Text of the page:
SAN FRANCISCO (GenomeWeb) – For some 40 to 60 percent of patients suffering from meningitis, a cause is never pinpointed. That's a statistic that researchers at the University of California, San Francisco think they can change by performing metagenomic sequencing on patients' cerebral spinal fluid.
This week, a team led by Joe DeRisi's laboratory at UCSF and the Chan Zuckerberg Biohub described in a study published in JAMA Neurology how a metagenomic next-generation sequencing approach could find the cause of chronic meningitis in seven cases that illustrate the various complexities associated with diagnosis. DeRisi's team focuses on the research side of infectious disease diagnostics, developing and testing new methods, but works closely with another UCSF group led by Charles Chiu, which launched a clinical metagenomic NGS assay for meningitis last year.
The cases tested are "highly illustrative of the kinds of conundrums that clinicians face when dealing with neurological disease," DeRisi said. Not only is it difficult to identify a pathogen, but often patients' symptoms are consistent not only with a potential infectious agent but also with autoimmune disorder.
"It's not straightforward how to rule one out, and they have very different treatment implications," DeRisi said. For instance, patients with autoimmune disorders often need to be treated with steroids. The longer they go without steroids, the worse the outcome. But on the other hand, steroids can be very damaging if given to a patient who actually has a bacterial infection, he said.
Many of these indications "are very costly and have poor outcomes," DeRisi added, which was one reason why his lab decided to focus on developing methods for faster diagnosis. Neurological diseases in general have a high economic and health burden, "and of those, meningitis and encephalitis are at the top," he said.
DeRisi added that the seven cases in this study illustrate the complexity of cases that physicians deal with and the potential for metagenomic sequencing to sufficiently address them.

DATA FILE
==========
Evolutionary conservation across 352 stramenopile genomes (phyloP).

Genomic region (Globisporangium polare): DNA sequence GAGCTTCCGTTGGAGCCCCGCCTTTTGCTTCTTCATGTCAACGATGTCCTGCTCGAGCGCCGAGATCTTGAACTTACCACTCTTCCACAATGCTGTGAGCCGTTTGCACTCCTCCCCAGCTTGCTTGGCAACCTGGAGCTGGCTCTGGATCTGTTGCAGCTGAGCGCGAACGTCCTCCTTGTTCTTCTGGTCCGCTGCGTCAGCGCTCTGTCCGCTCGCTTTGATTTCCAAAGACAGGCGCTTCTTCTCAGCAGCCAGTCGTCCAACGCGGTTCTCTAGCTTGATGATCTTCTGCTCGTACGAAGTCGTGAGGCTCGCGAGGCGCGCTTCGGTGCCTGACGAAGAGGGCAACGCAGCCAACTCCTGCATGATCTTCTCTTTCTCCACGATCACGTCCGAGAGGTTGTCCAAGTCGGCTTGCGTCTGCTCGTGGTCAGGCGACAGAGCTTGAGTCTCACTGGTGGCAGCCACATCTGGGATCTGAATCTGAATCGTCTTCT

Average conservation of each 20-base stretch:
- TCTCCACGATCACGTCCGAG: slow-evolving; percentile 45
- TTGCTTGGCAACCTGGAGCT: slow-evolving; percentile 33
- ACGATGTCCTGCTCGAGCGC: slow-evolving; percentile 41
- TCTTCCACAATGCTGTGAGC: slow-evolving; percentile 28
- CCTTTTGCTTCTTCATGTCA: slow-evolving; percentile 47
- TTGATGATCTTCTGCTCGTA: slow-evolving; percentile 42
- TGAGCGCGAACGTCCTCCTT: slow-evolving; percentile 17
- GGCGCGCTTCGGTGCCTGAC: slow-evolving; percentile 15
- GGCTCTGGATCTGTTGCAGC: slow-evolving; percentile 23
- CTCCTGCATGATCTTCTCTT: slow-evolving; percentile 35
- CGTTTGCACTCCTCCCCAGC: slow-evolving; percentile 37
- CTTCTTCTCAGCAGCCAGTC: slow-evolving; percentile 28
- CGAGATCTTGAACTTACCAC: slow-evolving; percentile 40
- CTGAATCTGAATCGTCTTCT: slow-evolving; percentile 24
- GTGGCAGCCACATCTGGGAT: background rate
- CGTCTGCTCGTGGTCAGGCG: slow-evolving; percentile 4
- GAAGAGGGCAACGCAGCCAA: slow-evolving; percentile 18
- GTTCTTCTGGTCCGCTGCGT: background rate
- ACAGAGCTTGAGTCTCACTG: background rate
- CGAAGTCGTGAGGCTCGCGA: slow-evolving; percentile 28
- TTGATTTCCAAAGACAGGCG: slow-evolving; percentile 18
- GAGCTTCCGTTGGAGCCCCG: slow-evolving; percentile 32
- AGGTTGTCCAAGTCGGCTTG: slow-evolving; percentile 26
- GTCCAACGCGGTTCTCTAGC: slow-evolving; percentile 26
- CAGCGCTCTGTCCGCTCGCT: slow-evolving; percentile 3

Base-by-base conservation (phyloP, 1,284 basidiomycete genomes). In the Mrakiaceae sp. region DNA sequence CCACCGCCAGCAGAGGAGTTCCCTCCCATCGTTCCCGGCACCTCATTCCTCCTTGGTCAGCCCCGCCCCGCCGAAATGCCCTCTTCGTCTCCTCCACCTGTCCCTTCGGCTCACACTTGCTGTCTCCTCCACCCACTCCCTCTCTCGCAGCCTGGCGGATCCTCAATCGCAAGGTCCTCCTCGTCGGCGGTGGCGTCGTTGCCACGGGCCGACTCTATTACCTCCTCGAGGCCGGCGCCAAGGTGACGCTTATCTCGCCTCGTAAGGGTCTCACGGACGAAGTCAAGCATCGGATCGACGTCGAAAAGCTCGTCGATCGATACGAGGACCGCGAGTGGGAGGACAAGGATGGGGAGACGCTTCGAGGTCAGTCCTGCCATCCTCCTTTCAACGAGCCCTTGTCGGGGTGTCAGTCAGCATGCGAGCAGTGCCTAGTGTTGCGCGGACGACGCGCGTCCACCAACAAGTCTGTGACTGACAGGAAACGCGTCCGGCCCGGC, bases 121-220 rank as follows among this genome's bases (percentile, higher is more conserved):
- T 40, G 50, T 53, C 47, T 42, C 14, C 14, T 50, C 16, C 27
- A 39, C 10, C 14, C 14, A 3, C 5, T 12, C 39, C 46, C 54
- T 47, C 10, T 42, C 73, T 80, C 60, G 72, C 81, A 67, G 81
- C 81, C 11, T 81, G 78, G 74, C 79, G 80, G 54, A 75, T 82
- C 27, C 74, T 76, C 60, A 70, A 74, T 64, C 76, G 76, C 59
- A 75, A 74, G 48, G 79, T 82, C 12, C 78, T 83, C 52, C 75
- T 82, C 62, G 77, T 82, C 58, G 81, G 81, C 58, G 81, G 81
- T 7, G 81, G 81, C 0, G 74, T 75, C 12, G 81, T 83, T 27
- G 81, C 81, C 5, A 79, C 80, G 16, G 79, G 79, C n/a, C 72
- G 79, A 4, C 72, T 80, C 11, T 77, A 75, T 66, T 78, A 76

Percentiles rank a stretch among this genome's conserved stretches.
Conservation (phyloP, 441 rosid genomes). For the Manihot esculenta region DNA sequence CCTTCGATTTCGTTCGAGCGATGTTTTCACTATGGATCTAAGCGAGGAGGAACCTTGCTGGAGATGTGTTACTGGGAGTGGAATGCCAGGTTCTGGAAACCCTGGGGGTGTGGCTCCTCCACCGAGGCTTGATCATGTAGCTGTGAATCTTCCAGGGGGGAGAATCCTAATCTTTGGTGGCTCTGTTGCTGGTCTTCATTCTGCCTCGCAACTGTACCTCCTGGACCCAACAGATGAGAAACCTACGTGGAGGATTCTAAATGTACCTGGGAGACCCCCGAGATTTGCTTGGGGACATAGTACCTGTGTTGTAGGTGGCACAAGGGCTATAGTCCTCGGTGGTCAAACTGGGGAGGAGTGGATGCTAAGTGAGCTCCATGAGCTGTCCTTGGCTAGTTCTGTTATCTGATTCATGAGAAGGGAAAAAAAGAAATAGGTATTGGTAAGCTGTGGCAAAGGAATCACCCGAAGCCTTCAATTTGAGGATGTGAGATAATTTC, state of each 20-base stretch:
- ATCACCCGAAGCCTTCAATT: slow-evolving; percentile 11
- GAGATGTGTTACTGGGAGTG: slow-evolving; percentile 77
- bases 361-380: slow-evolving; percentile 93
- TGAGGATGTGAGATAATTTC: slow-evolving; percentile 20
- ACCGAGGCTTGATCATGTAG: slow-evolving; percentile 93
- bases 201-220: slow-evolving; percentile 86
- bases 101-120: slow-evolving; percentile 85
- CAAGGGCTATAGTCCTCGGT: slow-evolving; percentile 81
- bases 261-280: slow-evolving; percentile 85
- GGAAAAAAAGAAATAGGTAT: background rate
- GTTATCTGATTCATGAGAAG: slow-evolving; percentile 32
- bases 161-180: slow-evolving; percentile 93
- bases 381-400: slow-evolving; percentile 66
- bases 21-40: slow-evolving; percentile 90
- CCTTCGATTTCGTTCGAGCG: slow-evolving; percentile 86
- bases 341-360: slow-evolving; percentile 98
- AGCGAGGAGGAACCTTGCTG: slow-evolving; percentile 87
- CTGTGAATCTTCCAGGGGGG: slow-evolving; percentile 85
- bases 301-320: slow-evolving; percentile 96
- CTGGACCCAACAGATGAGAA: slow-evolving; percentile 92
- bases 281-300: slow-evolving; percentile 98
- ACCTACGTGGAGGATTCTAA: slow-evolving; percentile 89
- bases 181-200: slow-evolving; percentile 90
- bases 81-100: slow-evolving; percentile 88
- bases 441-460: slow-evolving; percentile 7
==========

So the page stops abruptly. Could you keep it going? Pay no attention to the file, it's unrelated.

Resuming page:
For instance, the researchers analyzed patients ranging from 10 years to 55 years of age who had diagnoses that included a range of etiologies across fungal, bacterial, and viral species.
DeRisi described one case of a 26-year-old female who had been suffering from lower back pain that eventually led to foot drop, an abnormality in which the sufferer has trouble lifting her foot, often due to a neurological or sciatic issue.
An MRI showed a cyst at the top of her spine and brainstem. "Every attempt was made to culture the organism from her spinal fluid," DeRisi said. The sample was also sent out for testing via both 18S and 16S rRNA sequencing and nothing was found. Metagenomic sequencing identified reads that matched the fungus Candida dubliniensis. The other tests failed, DeRisi said, because the species is "such an unusual form of fungus." So even though so-called "universal PCR" primers were used, he added, they failed.
In the study, the researchers were able to identify pathogens in all seven cases, but DeRisi stressed that it was not designed to analyze the sensitivity or specificity of the test, but merely to illustrate the technology's potential on a diverse range of cases.
The assay described in the JAMA Neurology study is the research version of the test, while Chiu is leading the team implementing the clinical version and plans to publish results on an approximately 300-patient study that will describe the sensitivity and specificity of that test.
The prospective clinical trial for the test began in June 2016 under a project called Precision Diagnosis of Acute Infectious Diseases with funding from the California Initiative to Advance Precision Medicine. The trial included seven participating hospitals, and last year, Chiu described preliminary results as "very promising."